Welcome in Pons !
• Pons History
The town of Pons is perched on a rocky promontory which overlooks the valley of the Seugne river. From neolithic times, people have occupied this site and benefitted from its strategic location. The Gauls established a town here ( one of the largest in the west of France ) before the arrival of the Roman occupiers. The Romans were to stay here over three centuries living around the camp they built. The name Pons dates from this period. The Romans used a series of bridges on stilts to cross the marshy valley, and the Roman word bridge (pons in Latin ponts in French) ended up becoming the name of the town. As the name Pons written the old fashioned way stayed the town name, its inhabitants stayed Pontois.
From the 10th century Pons had a fortified castle. This was included in the duchy of Acquitaine from 1152, but the Saintonge province rebelled against its sovereign in 1179. Richard Duke of Acquitaine (future king of England) managed to put down the revolt, destroying the castle. Geoffrey III, first of a long dynasty of Lords of Pons quickly rebuilt a new castle keep (donjon) which was finished in 1187. As a strategic frontier post between Acquitaine and the kingdom of France during the hundred years war, Pons reserved it historic heritage by changing sides whenever necessary.
It was at the end of the 14th century, with Renaud the 6th that the Lordship of Pons reached its height following extensions of its territory. It is from this period that the adage comes from which illustrates the power of the Lords of Pons, « If I can’t be king of France, then I’d like to be Lord of Pons ». The hundred years war came to an end in 1453 which helped to restore activity to the town centre. But it was not long before the wars of religion flared up and the town which had become a Protestant stronghold was besieged and surrendered without resistance. This was the last military role for the much coveted Lordship of Pons.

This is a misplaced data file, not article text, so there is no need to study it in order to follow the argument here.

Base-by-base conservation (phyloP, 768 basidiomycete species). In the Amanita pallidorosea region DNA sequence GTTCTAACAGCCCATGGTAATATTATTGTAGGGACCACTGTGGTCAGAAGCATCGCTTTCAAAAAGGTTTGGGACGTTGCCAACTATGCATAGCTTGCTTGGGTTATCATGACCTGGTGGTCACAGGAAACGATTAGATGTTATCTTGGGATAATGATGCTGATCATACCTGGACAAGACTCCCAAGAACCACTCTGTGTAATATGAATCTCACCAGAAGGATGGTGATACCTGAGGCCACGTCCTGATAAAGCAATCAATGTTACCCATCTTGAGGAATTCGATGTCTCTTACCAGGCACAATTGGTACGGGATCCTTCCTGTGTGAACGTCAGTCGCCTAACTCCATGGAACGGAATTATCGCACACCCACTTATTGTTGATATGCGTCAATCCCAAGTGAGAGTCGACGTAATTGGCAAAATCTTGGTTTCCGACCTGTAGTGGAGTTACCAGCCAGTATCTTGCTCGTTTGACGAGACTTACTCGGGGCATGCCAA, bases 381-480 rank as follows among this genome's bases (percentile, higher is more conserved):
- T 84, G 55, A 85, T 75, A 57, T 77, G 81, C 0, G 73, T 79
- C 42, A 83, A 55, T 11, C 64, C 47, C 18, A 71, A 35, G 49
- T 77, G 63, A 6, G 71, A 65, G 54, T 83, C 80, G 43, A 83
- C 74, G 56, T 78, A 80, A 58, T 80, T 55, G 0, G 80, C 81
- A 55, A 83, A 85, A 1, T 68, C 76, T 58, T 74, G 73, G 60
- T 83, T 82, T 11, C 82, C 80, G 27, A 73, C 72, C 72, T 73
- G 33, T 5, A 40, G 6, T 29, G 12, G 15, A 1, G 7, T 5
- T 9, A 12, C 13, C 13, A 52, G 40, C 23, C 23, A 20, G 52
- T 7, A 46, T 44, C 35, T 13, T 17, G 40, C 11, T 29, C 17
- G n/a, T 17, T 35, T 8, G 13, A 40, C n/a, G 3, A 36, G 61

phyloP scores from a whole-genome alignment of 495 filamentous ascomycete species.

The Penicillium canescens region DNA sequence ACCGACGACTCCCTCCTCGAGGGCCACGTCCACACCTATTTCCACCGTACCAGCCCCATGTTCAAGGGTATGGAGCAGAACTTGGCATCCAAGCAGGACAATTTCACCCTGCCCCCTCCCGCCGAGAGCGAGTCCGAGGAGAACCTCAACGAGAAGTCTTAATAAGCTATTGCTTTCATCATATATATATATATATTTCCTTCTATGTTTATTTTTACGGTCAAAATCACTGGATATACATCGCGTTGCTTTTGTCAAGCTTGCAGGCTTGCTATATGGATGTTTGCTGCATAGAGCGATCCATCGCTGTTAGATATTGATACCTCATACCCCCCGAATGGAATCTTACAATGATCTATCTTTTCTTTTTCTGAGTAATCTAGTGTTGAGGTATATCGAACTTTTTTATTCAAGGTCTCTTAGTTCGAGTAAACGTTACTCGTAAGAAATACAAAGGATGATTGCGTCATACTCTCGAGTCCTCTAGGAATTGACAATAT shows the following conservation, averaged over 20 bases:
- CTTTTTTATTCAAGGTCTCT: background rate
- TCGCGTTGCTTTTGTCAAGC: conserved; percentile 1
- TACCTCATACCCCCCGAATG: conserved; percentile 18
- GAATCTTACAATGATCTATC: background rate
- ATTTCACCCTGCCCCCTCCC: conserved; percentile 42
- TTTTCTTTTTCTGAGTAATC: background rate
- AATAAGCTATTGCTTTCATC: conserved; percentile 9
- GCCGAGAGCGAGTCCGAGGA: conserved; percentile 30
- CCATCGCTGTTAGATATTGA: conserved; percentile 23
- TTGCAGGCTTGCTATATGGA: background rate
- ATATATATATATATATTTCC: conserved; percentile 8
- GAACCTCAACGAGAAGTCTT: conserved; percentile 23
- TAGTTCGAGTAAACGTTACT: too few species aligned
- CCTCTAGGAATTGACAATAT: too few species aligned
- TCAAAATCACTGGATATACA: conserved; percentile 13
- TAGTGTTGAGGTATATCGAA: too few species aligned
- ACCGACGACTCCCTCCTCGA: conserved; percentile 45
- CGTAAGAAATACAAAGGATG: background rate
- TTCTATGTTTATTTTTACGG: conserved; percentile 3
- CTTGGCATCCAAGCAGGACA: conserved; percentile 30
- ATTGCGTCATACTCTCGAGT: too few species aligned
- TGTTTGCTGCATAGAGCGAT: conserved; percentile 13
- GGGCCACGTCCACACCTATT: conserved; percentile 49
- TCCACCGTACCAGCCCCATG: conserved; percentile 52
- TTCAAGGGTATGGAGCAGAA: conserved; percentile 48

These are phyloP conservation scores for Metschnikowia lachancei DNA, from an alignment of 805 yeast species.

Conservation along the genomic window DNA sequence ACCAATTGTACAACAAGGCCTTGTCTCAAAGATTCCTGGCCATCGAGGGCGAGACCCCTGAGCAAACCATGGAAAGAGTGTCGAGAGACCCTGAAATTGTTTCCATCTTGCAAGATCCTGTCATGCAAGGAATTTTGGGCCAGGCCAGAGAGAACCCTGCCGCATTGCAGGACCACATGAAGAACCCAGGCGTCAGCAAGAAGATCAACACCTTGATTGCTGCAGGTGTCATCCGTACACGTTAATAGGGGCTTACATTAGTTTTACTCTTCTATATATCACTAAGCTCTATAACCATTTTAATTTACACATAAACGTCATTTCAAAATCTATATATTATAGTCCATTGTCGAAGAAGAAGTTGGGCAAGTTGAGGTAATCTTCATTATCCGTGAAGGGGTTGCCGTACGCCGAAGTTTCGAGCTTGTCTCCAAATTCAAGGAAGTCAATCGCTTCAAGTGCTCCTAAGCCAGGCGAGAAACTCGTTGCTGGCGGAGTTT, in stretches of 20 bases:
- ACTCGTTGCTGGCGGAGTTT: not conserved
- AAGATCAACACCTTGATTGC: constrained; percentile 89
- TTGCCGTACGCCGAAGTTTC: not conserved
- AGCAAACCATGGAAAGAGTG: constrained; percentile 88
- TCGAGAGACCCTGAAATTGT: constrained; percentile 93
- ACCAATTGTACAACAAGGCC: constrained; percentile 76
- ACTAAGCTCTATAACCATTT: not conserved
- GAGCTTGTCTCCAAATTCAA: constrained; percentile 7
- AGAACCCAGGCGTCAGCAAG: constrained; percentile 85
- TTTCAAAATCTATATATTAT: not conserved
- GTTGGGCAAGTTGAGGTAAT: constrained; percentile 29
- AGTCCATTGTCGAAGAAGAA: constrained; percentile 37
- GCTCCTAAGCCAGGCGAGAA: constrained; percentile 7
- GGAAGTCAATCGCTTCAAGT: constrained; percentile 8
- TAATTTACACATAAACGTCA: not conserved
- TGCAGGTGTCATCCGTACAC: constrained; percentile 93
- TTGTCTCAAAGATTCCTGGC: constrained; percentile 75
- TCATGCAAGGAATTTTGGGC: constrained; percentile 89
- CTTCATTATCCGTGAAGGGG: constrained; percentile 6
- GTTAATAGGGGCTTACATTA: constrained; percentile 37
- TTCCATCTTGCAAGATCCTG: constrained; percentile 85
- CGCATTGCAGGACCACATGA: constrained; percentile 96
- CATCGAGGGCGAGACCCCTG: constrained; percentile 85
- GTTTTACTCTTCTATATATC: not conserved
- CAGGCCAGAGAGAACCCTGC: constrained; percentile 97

• The town centre, its playground, parks and businesses…
Pons is a town which preserves its charm through the combination of stone, water and vegetation. Its backbone, running from the Pilgrim’s roundabout to Avenue Gambetta, passes through its High Street and other lively areas. Similarly it is from this route that you can follow the maze of little alleys which lead down to the Seugne river.
At the foot of the chateau and the donjon under the ramparts and maintained by the commune, lies a mysterious but tranquil park which overflows with history and legends, such as the famous eel, more of which you can find out there. The playground is completey safe and is accessible to all children.
Less well known to the public is the park known as the garden of the Seugne, beside the river it is a real show of greenery. It is also one of the gentle strolls beside the river Seugne.